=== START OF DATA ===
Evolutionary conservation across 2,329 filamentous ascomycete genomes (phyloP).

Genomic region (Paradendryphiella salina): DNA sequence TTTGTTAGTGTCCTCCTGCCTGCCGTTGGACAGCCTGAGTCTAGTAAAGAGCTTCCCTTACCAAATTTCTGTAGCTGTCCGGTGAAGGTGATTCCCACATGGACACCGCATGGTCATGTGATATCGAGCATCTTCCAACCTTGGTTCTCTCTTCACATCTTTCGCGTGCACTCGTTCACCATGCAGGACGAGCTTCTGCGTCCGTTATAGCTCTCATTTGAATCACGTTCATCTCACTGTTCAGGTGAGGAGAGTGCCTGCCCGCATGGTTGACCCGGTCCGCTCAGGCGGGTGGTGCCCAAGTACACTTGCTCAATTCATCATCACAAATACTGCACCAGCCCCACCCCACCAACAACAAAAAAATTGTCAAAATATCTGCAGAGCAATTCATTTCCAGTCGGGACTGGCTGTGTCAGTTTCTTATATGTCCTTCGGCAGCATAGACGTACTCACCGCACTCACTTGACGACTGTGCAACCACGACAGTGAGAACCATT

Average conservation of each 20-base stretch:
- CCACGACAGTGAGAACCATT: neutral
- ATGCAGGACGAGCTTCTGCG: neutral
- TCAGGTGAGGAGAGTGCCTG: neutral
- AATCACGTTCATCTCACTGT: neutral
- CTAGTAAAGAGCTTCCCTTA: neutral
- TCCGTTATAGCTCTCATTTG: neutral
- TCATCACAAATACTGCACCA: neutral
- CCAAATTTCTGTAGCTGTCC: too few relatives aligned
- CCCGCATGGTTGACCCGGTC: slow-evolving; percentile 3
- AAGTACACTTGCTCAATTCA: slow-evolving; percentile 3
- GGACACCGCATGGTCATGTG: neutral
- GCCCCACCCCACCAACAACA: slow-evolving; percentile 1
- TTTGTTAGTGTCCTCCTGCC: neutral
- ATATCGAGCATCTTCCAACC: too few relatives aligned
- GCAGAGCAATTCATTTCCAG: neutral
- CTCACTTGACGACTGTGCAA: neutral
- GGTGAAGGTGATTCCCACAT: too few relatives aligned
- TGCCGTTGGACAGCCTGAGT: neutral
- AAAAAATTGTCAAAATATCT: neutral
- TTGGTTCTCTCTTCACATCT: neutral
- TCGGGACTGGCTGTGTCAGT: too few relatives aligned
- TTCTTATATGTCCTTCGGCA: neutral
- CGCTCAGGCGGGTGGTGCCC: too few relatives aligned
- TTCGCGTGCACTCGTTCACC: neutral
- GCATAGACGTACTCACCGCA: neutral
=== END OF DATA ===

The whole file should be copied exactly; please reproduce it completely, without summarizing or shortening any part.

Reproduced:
Evolutionary conservation across 2,329 filamentous ascomycete genomes (phyloP).

Genomic region (Paradendryphiella salina): DNA sequence TTTGTTAGTGTCCTCCTGCCTGCCGTTGGACAGCCTGAGTCTAGTAAAGAGCTTCCCTTACCAAATTTCTGTAGCTGTCCGGTGAAGGTGATTCCCACATGGACACCGCATGGTCATGTGATATCGAGCATCTTCCAACCTTGGTTCTCTCTTCACATCTTTCGCGTGCACTCGTTCACCATGCAGGACGAGCTTCTGCGTCCGTTATAGCTCTCATTTGAATCACGTTCATCTCACTGTTCAGGTGAGGAGAGTGCCTGCCCGCATGGTTGACCCGGTCCGCTCAGGCGGGTGGTGCCCAAGTACACTTGCTCAATTCATCATCACAAATACTGCACCAGCCCCACCCCACCAACAACAAAAAAATTGTCAAAATATCTGCAGAGCAATTCATTTCCAGTCGGGACTGGCTGTGTCAGTTTCTTATATGTCCTTCGGCAGCATAGACGTACTCACCGCACTCACTTGACGACTGTGCAACCACGACAGTGAGAACCATT

Average conservation of each 20-base stretch:
- CCACGACAGTGAGAACCATT: neutral
- ATGCAGGACGAGCTTCTGCG: neutral
- TCAGGTGAGGAGAGTGCCTG: neutral
- AATCACGTTCATCTCACTGT: neutral
- CTAGTAAAGAGCTTCCCTTA: neutral
- TCCGTTATAGCTCTCATTTG: neutral
- TCATCACAAATACTGCACCA: neutral
- CCAAATTTCTGTAGCTGTCC: too few relatives aligned
- CCCGCATGGTTGACCCGGTC: slow-evolving; percentile 3
- AAGTACACTTGCTCAATTCA: slow-evolving; percentile 3
- GGACACCGCATGGTCATGTG: neutral
- GCCCCACCCCACCAACAACA: slow-evolving; percentile 1
- TTTGTTAGTGTCCTCCTGCC: neutral
- ATATCGAGCATCTTCCAACC: too few relatives aligned
- GCAGAGCAATTCATTTCCAG: neutral
- CTCACTTGACGACTGTGCAA: neutral
- GGTGAAGGTGATTCCCACAT: too few relatives aligned
- TGCCGTTGGACAGCCTGAGT: neutral
- AAAAAATTGTCAAAATATCT: neutral
- TTGGTTCTCTCTTCACATCT: neutral
- TCGGGACTGGCTGTGTCAGT: too few relatives aligned
- TTCTTATATGTCCTTCGGCA: neutral
- CGCTCAGGCGGGTGGTGCCC: too few relatives aligned
- TTCGCGTGCACTCGTTCACC: neutral
- GCATAGACGTACTCACCGCA: neutral